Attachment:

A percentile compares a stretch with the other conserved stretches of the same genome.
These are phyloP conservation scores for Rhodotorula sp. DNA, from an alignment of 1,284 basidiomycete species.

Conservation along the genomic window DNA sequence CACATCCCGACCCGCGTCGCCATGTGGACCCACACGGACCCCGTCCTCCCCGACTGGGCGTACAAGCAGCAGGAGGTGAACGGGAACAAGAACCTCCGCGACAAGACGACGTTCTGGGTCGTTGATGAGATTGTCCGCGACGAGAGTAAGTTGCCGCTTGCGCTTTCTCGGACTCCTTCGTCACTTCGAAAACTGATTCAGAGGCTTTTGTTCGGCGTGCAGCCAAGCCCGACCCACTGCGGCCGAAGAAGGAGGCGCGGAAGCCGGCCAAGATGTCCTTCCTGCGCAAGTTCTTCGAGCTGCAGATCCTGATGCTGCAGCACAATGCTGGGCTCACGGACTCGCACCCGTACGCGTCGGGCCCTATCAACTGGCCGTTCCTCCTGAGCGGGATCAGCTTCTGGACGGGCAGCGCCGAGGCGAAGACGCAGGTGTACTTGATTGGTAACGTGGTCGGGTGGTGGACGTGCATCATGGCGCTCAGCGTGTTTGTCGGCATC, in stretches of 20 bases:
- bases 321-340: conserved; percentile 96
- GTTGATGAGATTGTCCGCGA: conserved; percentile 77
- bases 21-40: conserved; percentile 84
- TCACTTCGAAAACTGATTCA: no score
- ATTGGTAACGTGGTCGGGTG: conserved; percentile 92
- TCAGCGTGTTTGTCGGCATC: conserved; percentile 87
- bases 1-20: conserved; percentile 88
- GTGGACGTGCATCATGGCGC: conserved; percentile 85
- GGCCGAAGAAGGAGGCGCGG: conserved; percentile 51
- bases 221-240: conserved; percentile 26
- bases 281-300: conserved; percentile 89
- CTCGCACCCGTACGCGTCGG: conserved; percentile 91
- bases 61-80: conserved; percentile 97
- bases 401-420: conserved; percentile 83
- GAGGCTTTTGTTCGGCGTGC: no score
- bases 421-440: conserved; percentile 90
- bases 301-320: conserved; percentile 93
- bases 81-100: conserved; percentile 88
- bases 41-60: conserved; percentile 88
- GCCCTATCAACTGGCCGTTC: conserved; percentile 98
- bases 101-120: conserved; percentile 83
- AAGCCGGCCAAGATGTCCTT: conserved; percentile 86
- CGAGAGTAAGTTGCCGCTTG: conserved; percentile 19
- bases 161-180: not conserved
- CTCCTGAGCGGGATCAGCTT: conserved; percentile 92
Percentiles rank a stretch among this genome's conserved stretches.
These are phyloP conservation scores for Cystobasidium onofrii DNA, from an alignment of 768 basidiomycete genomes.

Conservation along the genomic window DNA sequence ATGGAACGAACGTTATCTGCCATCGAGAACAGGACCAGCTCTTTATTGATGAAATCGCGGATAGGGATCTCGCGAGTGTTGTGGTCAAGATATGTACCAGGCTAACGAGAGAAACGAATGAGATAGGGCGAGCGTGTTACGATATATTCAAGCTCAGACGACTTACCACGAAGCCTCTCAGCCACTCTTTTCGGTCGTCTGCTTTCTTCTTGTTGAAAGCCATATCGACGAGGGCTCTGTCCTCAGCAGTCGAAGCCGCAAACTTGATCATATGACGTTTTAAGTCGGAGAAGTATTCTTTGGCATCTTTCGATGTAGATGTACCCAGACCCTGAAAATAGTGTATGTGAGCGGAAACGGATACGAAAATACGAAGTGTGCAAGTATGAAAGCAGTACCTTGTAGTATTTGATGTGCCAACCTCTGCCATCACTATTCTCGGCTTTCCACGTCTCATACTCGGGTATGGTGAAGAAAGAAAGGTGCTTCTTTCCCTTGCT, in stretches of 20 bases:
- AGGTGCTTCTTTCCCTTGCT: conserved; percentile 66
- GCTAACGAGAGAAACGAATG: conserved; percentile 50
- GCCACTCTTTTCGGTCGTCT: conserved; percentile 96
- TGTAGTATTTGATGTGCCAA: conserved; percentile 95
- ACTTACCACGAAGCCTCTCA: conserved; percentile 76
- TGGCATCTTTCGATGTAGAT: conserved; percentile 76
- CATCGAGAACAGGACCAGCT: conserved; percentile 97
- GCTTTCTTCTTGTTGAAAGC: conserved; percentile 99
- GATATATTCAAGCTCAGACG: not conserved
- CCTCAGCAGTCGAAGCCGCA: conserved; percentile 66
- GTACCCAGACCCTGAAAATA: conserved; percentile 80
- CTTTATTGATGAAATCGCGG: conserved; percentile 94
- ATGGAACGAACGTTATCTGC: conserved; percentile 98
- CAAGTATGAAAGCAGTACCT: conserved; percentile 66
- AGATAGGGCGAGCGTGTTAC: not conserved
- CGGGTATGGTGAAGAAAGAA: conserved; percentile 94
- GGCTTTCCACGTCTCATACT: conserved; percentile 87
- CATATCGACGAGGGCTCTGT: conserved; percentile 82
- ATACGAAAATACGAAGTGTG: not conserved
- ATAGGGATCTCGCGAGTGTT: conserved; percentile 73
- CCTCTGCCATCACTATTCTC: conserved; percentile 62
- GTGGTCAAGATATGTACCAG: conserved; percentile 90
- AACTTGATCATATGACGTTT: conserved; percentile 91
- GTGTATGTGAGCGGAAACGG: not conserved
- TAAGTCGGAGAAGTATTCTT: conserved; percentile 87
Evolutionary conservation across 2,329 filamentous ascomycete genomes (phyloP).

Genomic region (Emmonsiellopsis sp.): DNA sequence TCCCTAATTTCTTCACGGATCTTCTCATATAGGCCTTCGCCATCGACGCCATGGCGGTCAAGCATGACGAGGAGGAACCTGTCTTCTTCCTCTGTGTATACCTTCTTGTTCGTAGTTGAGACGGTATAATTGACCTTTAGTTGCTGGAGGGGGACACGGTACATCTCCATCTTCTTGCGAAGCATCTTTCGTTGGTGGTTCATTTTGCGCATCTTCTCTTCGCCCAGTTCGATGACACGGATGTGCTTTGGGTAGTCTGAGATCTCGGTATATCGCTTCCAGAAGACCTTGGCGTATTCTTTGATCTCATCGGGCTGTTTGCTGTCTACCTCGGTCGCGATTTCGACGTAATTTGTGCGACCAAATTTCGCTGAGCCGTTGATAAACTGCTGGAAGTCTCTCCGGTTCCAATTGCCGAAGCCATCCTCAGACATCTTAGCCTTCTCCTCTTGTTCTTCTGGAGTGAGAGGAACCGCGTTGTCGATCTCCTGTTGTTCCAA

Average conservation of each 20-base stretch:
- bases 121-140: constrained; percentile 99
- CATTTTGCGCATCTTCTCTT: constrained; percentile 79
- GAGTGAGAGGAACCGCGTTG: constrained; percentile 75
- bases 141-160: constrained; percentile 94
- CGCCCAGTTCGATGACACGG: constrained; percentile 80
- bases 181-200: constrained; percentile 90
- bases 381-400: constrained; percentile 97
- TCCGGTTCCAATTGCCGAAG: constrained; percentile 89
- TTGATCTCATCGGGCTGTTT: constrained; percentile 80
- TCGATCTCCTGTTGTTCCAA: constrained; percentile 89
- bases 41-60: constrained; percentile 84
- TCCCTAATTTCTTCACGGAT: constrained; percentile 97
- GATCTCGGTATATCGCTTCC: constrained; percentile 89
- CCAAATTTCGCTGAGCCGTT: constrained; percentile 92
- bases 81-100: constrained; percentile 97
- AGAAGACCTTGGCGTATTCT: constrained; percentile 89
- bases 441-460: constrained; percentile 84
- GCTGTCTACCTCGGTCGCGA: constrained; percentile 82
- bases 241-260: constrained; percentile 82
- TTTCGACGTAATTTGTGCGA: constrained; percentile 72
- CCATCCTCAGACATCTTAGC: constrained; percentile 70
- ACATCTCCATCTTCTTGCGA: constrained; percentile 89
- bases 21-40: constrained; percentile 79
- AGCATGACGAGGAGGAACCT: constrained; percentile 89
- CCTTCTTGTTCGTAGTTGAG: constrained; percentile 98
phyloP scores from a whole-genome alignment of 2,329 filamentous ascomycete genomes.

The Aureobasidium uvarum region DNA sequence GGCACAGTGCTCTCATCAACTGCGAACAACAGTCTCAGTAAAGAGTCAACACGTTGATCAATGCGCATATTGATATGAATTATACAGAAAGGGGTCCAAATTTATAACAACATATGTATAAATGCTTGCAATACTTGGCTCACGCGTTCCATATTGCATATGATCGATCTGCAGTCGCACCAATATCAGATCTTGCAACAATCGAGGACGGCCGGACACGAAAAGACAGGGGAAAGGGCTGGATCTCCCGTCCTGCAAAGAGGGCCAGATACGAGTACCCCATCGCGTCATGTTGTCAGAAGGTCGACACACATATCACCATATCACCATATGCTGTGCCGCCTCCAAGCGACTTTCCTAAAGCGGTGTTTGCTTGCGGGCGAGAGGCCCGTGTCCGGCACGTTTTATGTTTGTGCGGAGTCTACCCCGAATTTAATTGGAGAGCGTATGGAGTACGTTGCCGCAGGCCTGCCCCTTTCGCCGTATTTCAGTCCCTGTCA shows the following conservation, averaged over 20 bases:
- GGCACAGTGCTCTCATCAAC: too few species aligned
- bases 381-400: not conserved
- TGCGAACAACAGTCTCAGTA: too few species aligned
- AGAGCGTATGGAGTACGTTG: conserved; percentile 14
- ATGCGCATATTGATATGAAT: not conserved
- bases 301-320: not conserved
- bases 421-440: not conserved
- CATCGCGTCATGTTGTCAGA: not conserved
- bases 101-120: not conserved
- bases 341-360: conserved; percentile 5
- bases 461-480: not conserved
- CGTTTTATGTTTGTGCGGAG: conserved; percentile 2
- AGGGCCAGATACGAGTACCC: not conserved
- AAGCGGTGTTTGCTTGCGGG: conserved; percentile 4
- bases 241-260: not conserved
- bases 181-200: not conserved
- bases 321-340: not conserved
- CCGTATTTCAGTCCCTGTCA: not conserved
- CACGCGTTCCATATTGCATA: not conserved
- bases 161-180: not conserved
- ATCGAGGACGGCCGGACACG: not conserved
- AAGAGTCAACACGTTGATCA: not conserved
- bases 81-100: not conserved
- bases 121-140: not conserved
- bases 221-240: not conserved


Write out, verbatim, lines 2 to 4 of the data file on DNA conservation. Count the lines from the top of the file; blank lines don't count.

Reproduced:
These are phyloP conservation scores for Rhodotorula sp. DNA, from an alignment of 1,284 basidiomycete species.

Conservation along the genomic window DNA sequence CACATCCCGACCCGCGTCGCCATGTGGACCCACACGGACCCCGTCCTCCCCGACTGGGCGTACAAGCAGCAGGAGGTGAACGGGAACAAGAACCTCCGCGACAAGACGACGTTCTGGGTCGTTGATGAGATTGTCCGCGACGAGAGTAAGTTGCCGCTTGCGCTTTCTCGGACTCCTTCGTCACTTCGAAAACTGATTCAGAGGCTTTTGTTCGGCGTGCAGCCAAGCCCGACCCACTGCGGCCGAAGAAGGAGGCGCGGAAGCCGGCCAAGATGTCCTTCCTGCGCAAGTTCTTCGAGCTGCAGATCCTGATGCTGCAGCACAATGCTGGGCTCACGGACTCGCACCCGTACGCGTCGGGCCCTATCAACTGGCCGTTCCTCCTGAGCGGGATCAGCTTCTGGACGGGCAGCGCCGAGGCGAAGACGCAGGTGTACTTGATTGGTAACGTGGTCGGGTGGTGGACGTGCATCATGGCGCTCAGCGTGTTTGTCGGCATC, in stretches of 20 bases:
- bases 321-340: conserved; percentile 96